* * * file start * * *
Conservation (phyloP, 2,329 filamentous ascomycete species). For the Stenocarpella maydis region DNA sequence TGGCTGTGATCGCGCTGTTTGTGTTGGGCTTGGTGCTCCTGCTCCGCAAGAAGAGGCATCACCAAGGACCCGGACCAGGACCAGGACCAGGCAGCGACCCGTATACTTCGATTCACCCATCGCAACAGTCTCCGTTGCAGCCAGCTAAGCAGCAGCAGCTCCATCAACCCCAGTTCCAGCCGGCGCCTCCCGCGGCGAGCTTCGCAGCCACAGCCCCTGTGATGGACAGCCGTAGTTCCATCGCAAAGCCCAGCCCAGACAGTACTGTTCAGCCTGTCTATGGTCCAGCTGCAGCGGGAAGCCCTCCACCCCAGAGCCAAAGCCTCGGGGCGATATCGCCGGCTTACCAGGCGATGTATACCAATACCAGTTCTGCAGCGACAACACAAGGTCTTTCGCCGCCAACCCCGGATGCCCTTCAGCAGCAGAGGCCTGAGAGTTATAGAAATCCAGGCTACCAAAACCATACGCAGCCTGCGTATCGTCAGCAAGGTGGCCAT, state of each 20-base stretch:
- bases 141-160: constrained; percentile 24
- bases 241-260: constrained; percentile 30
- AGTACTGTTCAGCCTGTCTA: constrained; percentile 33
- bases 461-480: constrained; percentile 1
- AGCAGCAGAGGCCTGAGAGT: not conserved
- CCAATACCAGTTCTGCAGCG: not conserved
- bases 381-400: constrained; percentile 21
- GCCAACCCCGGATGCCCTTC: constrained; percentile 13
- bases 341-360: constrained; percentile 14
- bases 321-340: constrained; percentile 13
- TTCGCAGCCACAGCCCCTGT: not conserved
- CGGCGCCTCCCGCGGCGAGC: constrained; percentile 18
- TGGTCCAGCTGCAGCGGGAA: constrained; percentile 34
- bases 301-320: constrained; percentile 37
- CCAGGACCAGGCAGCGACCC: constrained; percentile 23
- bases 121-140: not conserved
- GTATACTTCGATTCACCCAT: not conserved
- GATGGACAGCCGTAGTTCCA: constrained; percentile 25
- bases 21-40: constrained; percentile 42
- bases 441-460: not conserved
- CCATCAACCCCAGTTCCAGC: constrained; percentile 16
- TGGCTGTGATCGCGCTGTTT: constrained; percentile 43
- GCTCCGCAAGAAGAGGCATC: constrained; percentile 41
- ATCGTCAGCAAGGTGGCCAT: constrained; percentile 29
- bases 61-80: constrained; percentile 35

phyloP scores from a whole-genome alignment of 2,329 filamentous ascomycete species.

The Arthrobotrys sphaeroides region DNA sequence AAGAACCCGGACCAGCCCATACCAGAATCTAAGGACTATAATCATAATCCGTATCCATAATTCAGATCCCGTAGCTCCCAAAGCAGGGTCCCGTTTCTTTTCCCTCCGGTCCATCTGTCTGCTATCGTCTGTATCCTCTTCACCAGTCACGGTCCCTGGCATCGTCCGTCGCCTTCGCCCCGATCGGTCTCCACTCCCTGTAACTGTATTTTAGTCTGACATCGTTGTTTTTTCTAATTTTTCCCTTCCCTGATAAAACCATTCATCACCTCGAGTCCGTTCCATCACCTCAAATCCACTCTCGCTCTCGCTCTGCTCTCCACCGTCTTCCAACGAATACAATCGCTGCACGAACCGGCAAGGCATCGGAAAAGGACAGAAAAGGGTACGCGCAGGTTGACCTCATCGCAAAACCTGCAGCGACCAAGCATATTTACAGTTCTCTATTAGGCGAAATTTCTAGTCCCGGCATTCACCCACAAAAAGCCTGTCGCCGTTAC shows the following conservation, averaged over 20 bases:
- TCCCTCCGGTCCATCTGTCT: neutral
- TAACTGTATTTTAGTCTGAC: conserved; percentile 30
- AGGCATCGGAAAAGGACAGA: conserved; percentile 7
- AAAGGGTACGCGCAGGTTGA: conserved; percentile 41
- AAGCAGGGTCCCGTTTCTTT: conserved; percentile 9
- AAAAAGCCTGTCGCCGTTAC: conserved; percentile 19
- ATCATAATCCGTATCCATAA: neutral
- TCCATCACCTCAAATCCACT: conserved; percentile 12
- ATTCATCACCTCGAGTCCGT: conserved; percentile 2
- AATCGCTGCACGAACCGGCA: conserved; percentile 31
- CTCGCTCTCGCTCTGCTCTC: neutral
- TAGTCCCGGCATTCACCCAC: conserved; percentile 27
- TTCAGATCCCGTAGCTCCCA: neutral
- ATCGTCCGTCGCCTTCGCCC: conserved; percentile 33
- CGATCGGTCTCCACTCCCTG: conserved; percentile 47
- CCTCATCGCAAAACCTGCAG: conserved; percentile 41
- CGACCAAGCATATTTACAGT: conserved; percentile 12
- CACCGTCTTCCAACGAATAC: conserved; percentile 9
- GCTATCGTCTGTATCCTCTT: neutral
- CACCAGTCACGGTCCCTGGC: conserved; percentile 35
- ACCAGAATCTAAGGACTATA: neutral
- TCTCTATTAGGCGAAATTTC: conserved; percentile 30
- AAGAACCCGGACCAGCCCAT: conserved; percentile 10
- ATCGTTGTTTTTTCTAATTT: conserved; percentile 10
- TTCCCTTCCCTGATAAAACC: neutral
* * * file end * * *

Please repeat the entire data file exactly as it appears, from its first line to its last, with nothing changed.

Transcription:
Conservation (phyloP, 2,329 filamentous ascomycete species). For the Stenocarpella maydis region DNA sequence TGGCTGTGATCGCGCTGTTTGTGTTGGGCTTGGTGCTCCTGCTCCGCAAGAAGAGGCATCACCAAGGACCCGGACCAGGACCAGGACCAGGCAGCGACCCGTATACTTCGATTCACCCATCGCAACAGTCTCCGTTGCAGCCAGCTAAGCAGCAGCAGCTCCATCAACCCCAGTTCCAGCCGGCGCCTCCCGCGGCGAGCTTCGCAGCCACAGCCCCTGTGATGGACAGCCGTAGTTCCATCGCAAAGCCCAGCCCAGACAGTACTGTTCAGCCTGTCTATGGTCCAGCTGCAGCGGGAAGCCCTCCACCCCAGAGCCAAAGCCTCGGGGCGATATCGCCGGCTTACCAGGCGATGTATACCAATACCAGTTCTGCAGCGACAACACAAGGTCTTTCGCCGCCAACCCCGGATGCCCTTCAGCAGCAGAGGCCTGAGAGTTATAGAAATCCAGGCTACCAAAACCATACGCAGCCTGCGTATCGTCAGCAAGGTGGCCAT, state of each 20-base stretch:
- bases 141-160: constrained; percentile 24
- bases 241-260: constrained; percentile 30
- AGTACTGTTCAGCCTGTCTA: constrained; percentile 33
- bases 461-480: constrained; percentile 1
- AGCAGCAGAGGCCTGAGAGT: not conserved
- CCAATACCAGTTCTGCAGCG: not conserved
- bases 381-400: constrained; percentile 21
- GCCAACCCCGGATGCCCTTC: constrained; percentile 13
- bases 341-360: constrained; percentile 14
- bases 321-340: constrained; percentile 13
- TTCGCAGCCACAGCCCCTGT: not conserved
- CGGCGCCTCCCGCGGCGAGC: constrained; percentile 18
- TGGTCCAGCTGCAGCGGGAA: constrained; percentile 34
- bases 301-320: constrained; percentile 37
- CCAGGACCAGGCAGCGACCC: constrained; percentile 23
- bases 121-140: not conserved
- GTATACTTCGATTCACCCAT: not conserved
- GATGGACAGCCGTAGTTCCA: constrained; percentile 25
- bases 21-40: constrained; percentile 42
- bases 441-460: not conserved
- CCATCAACCCCAGTTCCAGC: constrained; percentile 16
- TGGCTGTGATCGCGCTGTTT: constrained; percentile 43
- GCTCCGCAAGAAGAGGCATC: constrained; percentile 41
- ATCGTCAGCAAGGTGGCCAT: constrained; percentile 29
- bases 61-80: constrained; percentile 35

phyloP scores from a whole-genome alignment of 2,329 filamentous ascomycete species.

The Arthrobotrys sphaeroides region DNA sequence AAGAACCCGGACCAGCCCATACCAGAATCTAAGGACTATAATCATAATCCGTATCCATAATTCAGATCCCGTAGCTCCCAAAGCAGGGTCCCGTTTCTTTTCCCTCCGGTCCATCTGTCTGCTATCGTCTGTATCCTCTTCACCAGTCACGGTCCCTGGCATCGTCCGTCGCCTTCGCCCCGATCGGTCTCCACTCCCTGTAACTGTATTTTAGTCTGACATCGTTGTTTTTTCTAATTTTTCCCTTCCCTGATAAAACCATTCATCACCTCGAGTCCGTTCCATCACCTCAAATCCACTCTCGCTCTCGCTCTGCTCTCCACCGTCTTCCAACGAATACAATCGCTGCACGAACCGGCAAGGCATCGGAAAAGGACAGAAAAGGGTACGCGCAGGTTGACCTCATCGCAAAACCTGCAGCGACCAAGCATATTTACAGTTCTCTATTAGGCGAAATTTCTAGTCCCGGCATTCACCCACAAAAAGCCTGTCGCCGTTAC shows the following conservation, averaged over 20 bases:
- TCCCTCCGGTCCATCTGTCT: neutral
- TAACTGTATTTTAGTCTGAC: conserved; percentile 30
- AGGCATCGGAAAAGGACAGA: conserved; percentile 7
- AAAGGGTACGCGCAGGTTGA: conserved; percentile 41
- AAGCAGGGTCCCGTTTCTTT: conserved; percentile 9
- AAAAAGCCTGTCGCCGTTAC: conserved; percentile 19
- ATCATAATCCGTATCCATAA: neutral
- TCCATCACCTCAAATCCACT: conserved; percentile 12
- ATTCATCACCTCGAGTCCGT: conserved; percentile 2
- AATCGCTGCACGAACCGGCA: conserved; percentile 31
- CTCGCTCTCGCTCTGCTCTC: neutral
- TAGTCCCGGCATTCACCCAC: conserved; percentile 27
- TTCAGATCCCGTAGCTCCCA: neutral
- ATCGTCCGTCGCCTTCGCCC: conserved; percentile 33
- CGATCGGTCTCCACTCCCTG: conserved; percentile 47
- CCTCATCGCAAAACCTGCAG: conserved; percentile 41
- CGACCAAGCATATTTACAGT: conserved; percentile 12
- CACCGTCTTCCAACGAATAC: conserved; percentile 9
- GCTATCGTCTGTATCCTCTT: neutral
- CACCAGTCACGGTCCCTGGC: conserved; percentile 35
- ACCAGAATCTAAGGACTATA: neutral
- TCTCTATTAGGCGAAATTTC: conserved; percentile 30
- AAGAACCCGGACCAGCCCAT: conserved; percentile 10
- ATCGTTGTTTTTTCTAATTT: conserved; percentile 10
- TTCCCTTCCCTGATAAAACC: neutral